Asala Yousef vid, uploaded by Hebrew speaker
Asala Yousef vid, uploaded by Arabic speaker So, I'm at a loss. Who is Asala Yousef and where does she come from? The music sounds Lebanese to me. Anyone out there know? [Update: Someone out there did know and left the answer in the comments.] Meanwhile, she's got an incredibly powerful voice and you really should be downloading this shit, since it's free & all and double-since the phone card and doo-dad place where I bought this? Not there anymore.
Listen to "تركنى من جروحى" Reupped by reader request, here. This album is so incredibly kick-ass that it took me a couple of days to decide which song to share with you as an example. I chose this one because, given the simplicity of the music, Zeina's voice really stands out. I know nothing about Zeina other than that she's Lebanese and that the other record I have by her, Delila, is equally stunning. I found this one in a phone card and miscellany place on Court Street in Brooklyn about a block north of Rashid's. Both places have since closed. There are now only two places that I know of where I can get Arabic music in New York, and both are in my neighborhood. Last week, at Alfrha (25-23 Steinway Street), when I asked if they had Rola Saad's new album, the guy behind the counter promised to order it for me and that I could come pick it up this weekend. We'll see how that goes. If well, I'll be asking if he can order some more Zeina. Can you tell I'm exhausted after a week of work and don't really have it in me to write anything interesting? Seriously, I'm going to post this and crawl into bed. Check in this weekend, when I'm back up and running: I've got a special surprise in the works for you ...
First posted in April 2010, days after I launched this blog. It's no exaggeration to say that this is precisely the sort of thing I opened Bodega Pop's doors to share with the larger world.
I had no idea what this was when I posted it. A poet friend of mine in Singapore hipped me to the artist's identity thusly: "Joey Boy is superstar." I got to work searching YouTube.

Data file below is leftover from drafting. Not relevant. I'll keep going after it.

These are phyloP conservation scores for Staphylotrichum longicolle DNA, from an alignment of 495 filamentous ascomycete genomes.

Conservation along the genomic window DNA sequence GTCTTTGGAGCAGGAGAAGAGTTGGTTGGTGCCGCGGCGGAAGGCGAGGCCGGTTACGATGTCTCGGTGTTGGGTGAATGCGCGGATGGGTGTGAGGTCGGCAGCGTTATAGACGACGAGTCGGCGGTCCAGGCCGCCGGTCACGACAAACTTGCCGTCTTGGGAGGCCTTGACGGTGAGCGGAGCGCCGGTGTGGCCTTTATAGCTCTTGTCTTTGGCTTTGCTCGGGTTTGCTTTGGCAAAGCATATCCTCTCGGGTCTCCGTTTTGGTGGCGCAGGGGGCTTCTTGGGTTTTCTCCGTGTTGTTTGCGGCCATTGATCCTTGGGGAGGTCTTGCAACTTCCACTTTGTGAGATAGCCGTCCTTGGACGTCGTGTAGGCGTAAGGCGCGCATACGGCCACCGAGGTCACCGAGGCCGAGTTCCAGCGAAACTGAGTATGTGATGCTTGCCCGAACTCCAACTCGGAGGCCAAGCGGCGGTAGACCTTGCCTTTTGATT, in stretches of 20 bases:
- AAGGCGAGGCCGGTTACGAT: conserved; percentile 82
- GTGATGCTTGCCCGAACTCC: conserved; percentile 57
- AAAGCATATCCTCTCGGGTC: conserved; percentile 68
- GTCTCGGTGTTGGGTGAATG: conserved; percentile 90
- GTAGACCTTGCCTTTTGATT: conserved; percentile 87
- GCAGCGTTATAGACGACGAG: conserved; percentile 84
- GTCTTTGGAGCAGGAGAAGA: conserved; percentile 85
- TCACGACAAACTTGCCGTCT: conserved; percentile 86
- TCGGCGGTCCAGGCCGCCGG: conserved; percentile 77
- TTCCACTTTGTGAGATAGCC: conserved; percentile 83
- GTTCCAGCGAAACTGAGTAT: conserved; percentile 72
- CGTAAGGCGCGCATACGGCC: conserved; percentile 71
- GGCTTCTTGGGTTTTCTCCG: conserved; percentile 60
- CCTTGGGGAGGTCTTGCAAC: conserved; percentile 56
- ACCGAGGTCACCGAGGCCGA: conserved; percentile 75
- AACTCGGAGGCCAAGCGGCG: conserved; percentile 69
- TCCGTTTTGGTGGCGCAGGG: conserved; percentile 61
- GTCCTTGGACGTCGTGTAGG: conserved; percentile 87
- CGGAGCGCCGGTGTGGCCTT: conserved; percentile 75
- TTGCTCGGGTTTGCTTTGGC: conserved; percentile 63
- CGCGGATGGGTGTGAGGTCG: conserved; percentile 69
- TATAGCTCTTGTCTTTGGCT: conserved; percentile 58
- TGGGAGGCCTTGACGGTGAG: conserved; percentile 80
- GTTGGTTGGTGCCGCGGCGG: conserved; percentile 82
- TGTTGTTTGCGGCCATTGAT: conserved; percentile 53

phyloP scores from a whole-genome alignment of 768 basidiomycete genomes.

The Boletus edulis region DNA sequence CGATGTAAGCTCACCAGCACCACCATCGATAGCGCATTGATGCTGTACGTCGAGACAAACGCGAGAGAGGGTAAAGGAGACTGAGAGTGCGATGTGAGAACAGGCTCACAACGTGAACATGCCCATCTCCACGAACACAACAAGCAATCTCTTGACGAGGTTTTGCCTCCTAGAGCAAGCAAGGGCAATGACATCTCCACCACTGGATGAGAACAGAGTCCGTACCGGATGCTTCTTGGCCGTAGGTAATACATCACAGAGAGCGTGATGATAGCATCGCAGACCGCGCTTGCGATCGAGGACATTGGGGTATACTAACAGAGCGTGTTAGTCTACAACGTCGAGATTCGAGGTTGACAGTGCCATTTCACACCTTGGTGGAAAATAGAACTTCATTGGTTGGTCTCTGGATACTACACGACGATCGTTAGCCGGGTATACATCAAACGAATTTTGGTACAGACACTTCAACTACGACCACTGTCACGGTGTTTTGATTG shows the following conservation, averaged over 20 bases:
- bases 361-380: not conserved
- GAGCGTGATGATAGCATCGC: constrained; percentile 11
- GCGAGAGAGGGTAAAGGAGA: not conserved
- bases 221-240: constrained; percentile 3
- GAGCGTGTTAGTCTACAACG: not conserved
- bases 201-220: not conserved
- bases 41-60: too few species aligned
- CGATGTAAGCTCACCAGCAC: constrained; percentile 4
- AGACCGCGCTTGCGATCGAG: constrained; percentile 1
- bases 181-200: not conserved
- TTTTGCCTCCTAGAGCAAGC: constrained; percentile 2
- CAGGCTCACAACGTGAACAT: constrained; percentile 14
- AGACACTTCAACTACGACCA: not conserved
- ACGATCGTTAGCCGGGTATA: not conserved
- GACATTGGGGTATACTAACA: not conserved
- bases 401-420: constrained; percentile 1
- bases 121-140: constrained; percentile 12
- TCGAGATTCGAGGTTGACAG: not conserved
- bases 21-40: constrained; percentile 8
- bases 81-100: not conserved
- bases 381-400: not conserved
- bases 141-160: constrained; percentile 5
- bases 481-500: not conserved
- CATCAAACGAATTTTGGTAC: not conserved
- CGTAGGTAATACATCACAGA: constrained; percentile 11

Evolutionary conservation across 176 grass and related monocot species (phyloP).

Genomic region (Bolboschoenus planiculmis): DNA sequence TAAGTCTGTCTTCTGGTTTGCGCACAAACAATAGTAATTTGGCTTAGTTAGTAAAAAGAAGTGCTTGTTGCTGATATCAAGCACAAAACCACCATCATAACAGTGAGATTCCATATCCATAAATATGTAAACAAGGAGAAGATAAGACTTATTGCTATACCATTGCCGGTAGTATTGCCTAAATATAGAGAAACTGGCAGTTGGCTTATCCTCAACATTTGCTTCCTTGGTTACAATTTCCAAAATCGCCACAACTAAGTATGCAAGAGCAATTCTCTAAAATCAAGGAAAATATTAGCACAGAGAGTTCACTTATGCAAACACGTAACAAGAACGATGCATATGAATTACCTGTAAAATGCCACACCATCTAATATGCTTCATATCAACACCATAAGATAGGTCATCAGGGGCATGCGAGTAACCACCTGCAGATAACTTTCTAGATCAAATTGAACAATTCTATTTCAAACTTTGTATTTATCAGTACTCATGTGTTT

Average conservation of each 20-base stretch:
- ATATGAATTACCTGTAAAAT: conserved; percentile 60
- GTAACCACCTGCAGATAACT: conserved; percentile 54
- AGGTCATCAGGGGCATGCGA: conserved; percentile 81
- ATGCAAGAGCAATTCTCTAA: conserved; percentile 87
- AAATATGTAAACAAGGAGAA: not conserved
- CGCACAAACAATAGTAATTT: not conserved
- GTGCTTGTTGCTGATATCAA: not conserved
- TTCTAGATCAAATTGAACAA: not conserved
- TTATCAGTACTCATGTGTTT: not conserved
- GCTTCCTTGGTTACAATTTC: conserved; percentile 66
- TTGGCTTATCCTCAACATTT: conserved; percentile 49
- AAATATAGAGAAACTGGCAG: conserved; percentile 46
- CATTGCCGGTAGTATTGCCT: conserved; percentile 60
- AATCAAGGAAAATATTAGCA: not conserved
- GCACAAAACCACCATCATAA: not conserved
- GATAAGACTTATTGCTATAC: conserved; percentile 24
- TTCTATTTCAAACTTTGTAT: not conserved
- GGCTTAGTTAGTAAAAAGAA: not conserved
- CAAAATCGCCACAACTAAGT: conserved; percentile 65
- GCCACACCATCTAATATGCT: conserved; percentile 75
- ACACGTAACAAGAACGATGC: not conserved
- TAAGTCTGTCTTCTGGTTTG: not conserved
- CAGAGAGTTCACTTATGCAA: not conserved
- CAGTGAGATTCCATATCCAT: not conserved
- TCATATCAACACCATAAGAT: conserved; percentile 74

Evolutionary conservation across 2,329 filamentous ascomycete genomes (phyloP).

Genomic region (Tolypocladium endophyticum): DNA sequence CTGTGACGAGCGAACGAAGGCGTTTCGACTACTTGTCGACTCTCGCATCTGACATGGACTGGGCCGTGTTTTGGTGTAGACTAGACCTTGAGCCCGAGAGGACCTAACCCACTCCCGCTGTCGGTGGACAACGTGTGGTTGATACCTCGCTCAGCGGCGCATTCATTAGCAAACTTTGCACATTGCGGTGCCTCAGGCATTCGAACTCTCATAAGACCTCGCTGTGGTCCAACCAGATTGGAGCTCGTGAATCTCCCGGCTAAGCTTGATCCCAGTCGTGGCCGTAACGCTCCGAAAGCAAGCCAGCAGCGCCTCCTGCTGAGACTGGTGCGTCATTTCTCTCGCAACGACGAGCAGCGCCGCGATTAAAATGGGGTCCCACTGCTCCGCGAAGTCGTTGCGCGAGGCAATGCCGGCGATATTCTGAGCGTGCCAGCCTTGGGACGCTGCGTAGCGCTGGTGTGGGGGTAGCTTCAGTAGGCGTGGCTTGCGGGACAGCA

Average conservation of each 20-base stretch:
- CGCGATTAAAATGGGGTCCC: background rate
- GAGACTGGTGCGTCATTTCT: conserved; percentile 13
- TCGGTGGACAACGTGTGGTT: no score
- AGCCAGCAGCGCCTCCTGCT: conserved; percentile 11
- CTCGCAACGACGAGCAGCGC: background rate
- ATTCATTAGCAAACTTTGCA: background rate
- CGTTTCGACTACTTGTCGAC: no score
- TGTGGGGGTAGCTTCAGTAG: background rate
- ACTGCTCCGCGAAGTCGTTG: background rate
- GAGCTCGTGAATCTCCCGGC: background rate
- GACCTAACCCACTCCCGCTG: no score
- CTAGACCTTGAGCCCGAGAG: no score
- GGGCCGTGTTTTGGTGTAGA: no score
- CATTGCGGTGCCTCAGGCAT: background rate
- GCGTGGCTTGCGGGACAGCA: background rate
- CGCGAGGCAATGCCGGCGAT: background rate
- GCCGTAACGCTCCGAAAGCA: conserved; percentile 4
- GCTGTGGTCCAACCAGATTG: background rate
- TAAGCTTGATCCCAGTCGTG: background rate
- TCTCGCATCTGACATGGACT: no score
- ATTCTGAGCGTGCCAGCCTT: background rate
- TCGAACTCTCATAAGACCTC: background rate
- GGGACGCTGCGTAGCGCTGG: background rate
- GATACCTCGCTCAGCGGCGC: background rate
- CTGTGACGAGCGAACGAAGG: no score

as well as Filetram and other file-sharing search engines. Over time, I put together Joey Boy's entire catalog. Which I listened to obsessively.
Having done that, I feel totally comfortable grabbing everyone who walks into the Bodega by the sleeve, sitting each of you down in one of my metal folding "guest" chairs and yammering breathlessly about JB's pop genius.
That said, I totally don't have time to do that, today. I'm due up in Saratoga Springs to oversee a print job for my work and I've been commissioned to write a piece about New York, bodegas and international music ... by August 22nd.
Given that, here's a short bio, followed by what I originally wrote about this CD three years ago:
Born Apisit Opsasaimlikit in 1975, Joey Boy began his career in the 1990s, recording his first hit, "Fun, Fun, Fun" (see video above) with Canadian reggae artist, Snow, in 1995.
Found last year in a Vietnamese CD/Video store on Argyle Street in Chicago--this is quite honestly one of the most bizarrely satisfying purchases of a musical nature I have ever made.
First, let's take a look at "what's up" on the cover. Note that "Rap" is in quotes on the back. As it should be. I have never heard rap like this. I'm fairly certain that, unless you have already heard Thailand's Joey Boy, you probably have never heard rap like this either.
Well, so what is it, then? I'll go out on a limb and just say that it's quite likely the single most carnivalesque melange of rubbery cartoon-y dance-y hip-hoppy trippy-y influences from around the world ever burned into polycarbonate plastic. It is simultaneously the flarfiest and rockin'est thing I have ever heard. I have quickly grown to love it almost as much as life itself. Could any language be less suited to rap than Thai, the most soft-spoken-deferential-un-pissed-off-sounding language on the planet?
But why is that woman in the sunglasses on the cover pointing to her nose like that?